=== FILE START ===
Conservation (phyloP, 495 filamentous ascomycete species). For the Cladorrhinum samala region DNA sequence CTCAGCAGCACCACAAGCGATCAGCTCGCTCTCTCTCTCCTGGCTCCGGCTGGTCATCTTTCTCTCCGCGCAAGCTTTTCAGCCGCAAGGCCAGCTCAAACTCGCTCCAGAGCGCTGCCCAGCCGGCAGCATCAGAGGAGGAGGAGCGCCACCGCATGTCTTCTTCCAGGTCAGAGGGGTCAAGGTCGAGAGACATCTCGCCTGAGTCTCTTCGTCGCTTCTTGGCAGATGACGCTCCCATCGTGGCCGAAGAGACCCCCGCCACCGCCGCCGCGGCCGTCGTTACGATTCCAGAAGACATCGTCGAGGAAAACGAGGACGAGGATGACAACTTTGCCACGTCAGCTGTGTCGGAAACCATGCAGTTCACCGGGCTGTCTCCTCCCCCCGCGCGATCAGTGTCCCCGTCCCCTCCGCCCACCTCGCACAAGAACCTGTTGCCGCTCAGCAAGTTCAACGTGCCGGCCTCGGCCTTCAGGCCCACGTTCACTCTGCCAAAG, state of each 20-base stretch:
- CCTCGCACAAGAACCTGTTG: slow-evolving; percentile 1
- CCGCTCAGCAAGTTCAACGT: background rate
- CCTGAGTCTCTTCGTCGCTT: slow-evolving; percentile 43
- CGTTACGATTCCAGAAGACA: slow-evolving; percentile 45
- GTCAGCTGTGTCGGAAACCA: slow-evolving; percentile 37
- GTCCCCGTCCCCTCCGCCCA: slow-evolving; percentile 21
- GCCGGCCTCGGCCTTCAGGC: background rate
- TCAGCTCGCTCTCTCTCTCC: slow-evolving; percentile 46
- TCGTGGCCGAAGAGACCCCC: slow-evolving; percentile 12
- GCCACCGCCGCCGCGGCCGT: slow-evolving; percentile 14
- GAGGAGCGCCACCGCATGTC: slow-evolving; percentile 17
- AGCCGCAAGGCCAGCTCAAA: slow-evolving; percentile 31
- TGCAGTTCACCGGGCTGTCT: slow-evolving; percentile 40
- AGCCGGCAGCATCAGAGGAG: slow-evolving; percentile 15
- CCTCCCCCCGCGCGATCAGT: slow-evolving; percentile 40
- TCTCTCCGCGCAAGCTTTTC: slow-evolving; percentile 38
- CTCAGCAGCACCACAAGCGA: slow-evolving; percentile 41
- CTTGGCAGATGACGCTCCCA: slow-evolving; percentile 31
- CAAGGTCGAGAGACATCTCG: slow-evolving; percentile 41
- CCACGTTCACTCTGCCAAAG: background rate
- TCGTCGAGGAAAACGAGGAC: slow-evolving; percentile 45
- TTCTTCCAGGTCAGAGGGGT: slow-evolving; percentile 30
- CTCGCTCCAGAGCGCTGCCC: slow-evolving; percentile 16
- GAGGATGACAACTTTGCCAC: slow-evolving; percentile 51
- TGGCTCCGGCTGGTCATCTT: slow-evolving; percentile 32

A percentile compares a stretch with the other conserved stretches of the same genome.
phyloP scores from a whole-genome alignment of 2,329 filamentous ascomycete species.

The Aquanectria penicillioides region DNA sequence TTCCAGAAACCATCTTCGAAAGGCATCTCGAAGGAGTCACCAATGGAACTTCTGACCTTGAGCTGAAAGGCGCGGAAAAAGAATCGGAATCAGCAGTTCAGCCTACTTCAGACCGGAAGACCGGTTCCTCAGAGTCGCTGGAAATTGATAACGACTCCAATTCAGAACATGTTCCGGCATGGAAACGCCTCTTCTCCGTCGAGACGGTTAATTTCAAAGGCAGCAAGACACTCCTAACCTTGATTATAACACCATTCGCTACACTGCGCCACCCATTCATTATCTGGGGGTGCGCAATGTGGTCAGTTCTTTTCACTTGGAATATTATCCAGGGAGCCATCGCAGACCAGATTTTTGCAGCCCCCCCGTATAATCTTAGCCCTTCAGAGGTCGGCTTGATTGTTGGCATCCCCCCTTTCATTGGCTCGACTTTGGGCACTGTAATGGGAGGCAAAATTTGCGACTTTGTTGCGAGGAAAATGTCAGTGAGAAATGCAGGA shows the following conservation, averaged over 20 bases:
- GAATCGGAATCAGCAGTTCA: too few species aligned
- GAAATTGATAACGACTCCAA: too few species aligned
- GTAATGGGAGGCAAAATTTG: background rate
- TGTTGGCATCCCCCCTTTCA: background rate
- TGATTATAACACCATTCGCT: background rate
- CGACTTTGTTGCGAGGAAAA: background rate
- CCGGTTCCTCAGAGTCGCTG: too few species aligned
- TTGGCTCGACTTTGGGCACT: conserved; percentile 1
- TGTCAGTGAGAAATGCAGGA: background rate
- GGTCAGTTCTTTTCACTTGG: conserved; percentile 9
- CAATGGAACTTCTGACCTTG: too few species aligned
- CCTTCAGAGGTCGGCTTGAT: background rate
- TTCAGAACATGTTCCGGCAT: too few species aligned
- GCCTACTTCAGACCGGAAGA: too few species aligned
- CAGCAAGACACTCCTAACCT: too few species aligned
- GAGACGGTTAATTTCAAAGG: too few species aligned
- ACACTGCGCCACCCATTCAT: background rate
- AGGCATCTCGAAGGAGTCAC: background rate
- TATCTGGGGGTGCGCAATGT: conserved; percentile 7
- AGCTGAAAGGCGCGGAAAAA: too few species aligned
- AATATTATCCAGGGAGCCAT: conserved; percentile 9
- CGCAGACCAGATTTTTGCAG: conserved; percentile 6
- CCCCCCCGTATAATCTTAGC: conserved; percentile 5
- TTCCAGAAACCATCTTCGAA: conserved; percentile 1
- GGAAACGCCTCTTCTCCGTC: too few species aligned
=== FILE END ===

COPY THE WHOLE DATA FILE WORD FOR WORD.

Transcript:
Conservation (phyloP, 495 filamentous ascomycete species). For the Cladorrhinum samala region DNA sequence CTCAGCAGCACCACAAGCGATCAGCTCGCTCTCTCTCTCCTGGCTCCGGCTGGTCATCTTTCTCTCCGCGCAAGCTTTTCAGCCGCAAGGCCAGCTCAAACTCGCTCCAGAGCGCTGCCCAGCCGGCAGCATCAGAGGAGGAGGAGCGCCACCGCATGTCTTCTTCCAGGTCAGAGGGGTCAAGGTCGAGAGACATCTCGCCTGAGTCTCTTCGTCGCTTCTTGGCAGATGACGCTCCCATCGTGGCCGAAGAGACCCCCGCCACCGCCGCCGCGGCCGTCGTTACGATTCCAGAAGACATCGTCGAGGAAAACGAGGACGAGGATGACAACTTTGCCACGTCAGCTGTGTCGGAAACCATGCAGTTCACCGGGCTGTCTCCTCCCCCCGCGCGATCAGTGTCCCCGTCCCCTCCGCCCACCTCGCACAAGAACCTGTTGCCGCTCAGCAAGTTCAACGTGCCGGCCTCGGCCTTCAGGCCCACGTTCACTCTGCCAAAG, state of each 20-base stretch:
- CCTCGCACAAGAACCTGTTG: slow-evolving; percentile 1
- CCGCTCAGCAAGTTCAACGT: background rate
- CCTGAGTCTCTTCGTCGCTT: slow-evolving; percentile 43
- CGTTACGATTCCAGAAGACA: slow-evolving; percentile 45
- GTCAGCTGTGTCGGAAACCA: slow-evolving; percentile 37
- GTCCCCGTCCCCTCCGCCCA: slow-evolving; percentile 21
- GCCGGCCTCGGCCTTCAGGC: background rate
- TCAGCTCGCTCTCTCTCTCC: slow-evolving; percentile 46
- TCGTGGCCGAAGAGACCCCC: slow-evolving; percentile 12
- GCCACCGCCGCCGCGGCCGT: slow-evolving; percentile 14
- GAGGAGCGCCACCGCATGTC: slow-evolving; percentile 17
- AGCCGCAAGGCCAGCTCAAA: slow-evolving; percentile 31
- TGCAGTTCACCGGGCTGTCT: slow-evolving; percentile 40
- AGCCGGCAGCATCAGAGGAG: slow-evolving; percentile 15
- CCTCCCCCCGCGCGATCAGT: slow-evolving; percentile 40
- TCTCTCCGCGCAAGCTTTTC: slow-evolving; percentile 38
- CTCAGCAGCACCACAAGCGA: slow-evolving; percentile 41
- CTTGGCAGATGACGCTCCCA: slow-evolving; percentile 31
- CAAGGTCGAGAGACATCTCG: slow-evolving; percentile 41
- CCACGTTCACTCTGCCAAAG: background rate
- TCGTCGAGGAAAACGAGGAC: slow-evolving; percentile 45
- TTCTTCCAGGTCAGAGGGGT: slow-evolving; percentile 30
- CTCGCTCCAGAGCGCTGCCC: slow-evolving; percentile 16
- GAGGATGACAACTTTGCCAC: slow-evolving; percentile 51
- TGGCTCCGGCTGGTCATCTT: slow-evolving; percentile 32

A percentile compares a stretch with the other conserved stretches of the same genome.
phyloP scores from a whole-genome alignment of 2,329 filamentous ascomycete species.

The Aquanectria penicillioides region DNA sequence TTCCAGAAACCATCTTCGAAAGGCATCTCGAAGGAGTCACCAATGGAACTTCTGACCTTGAGCTGAAAGGCGCGGAAAAAGAATCGGAATCAGCAGTTCAGCCTACTTCAGACCGGAAGACCGGTTCCTCAGAGTCGCTGGAAATTGATAACGACTCCAATTCAGAACATGTTCCGGCATGGAAACGCCTCTTCTCCGTCGAGACGGTTAATTTCAAAGGCAGCAAGACACTCCTAACCTTGATTATAACACCATTCGCTACACTGCGCCACCCATTCATTATCTGGGGGTGCGCAATGTGGTCAGTTCTTTTCACTTGGAATATTATCCAGGGAGCCATCGCAGACCAGATTTTTGCAGCCCCCCCGTATAATCTTAGCCCTTCAGAGGTCGGCTTGATTGTTGGCATCCCCCCTTTCATTGGCTCGACTTTGGGCACTGTAATGGGAGGCAAAATTTGCGACTTTGTTGCGAGGAAAATGTCAGTGAGAAATGCAGGA shows the following conservation, averaged over 20 bases:
- GAATCGGAATCAGCAGTTCA: too few species aligned
- GAAATTGATAACGACTCCAA: too few species aligned
- GTAATGGGAGGCAAAATTTG: background rate
- TGTTGGCATCCCCCCTTTCA: background rate
- TGATTATAACACCATTCGCT: background rate
- CGACTTTGTTGCGAGGAAAA: background rate
- CCGGTTCCTCAGAGTCGCTG: too few species aligned
- TTGGCTCGACTTTGGGCACT: conserved; percentile 1
- TGTCAGTGAGAAATGCAGGA: background rate
- GGTCAGTTCTTTTCACTTGG: conserved; percentile 9
- CAATGGAACTTCTGACCTTG: too few species aligned
- CCTTCAGAGGTCGGCTTGAT: background rate
- TTCAGAACATGTTCCGGCAT: too few species aligned
- GCCTACTTCAGACCGGAAGA: too few species aligned
- CAGCAAGACACTCCTAACCT: too few species aligned
- GAGACGGTTAATTTCAAAGG: too few species aligned
- ACACTGCGCCACCCATTCAT: background rate
- AGGCATCTCGAAGGAGTCAC: background rate
- TATCTGGGGGTGCGCAATGT: conserved; percentile 7
- AGCTGAAAGGCGCGGAAAAA: too few species aligned
- AATATTATCCAGGGAGCCAT: conserved; percentile 9
- CGCAGACCAGATTTTTGCAG: conserved; percentile 6
- CCCCCCCGTATAATCTTAGC: conserved; percentile 5
- TTCCAGAAACCATCTTCGAA: conserved; percentile 1
- GGAAACGCCTCTTCTCCGTC: too few species aligned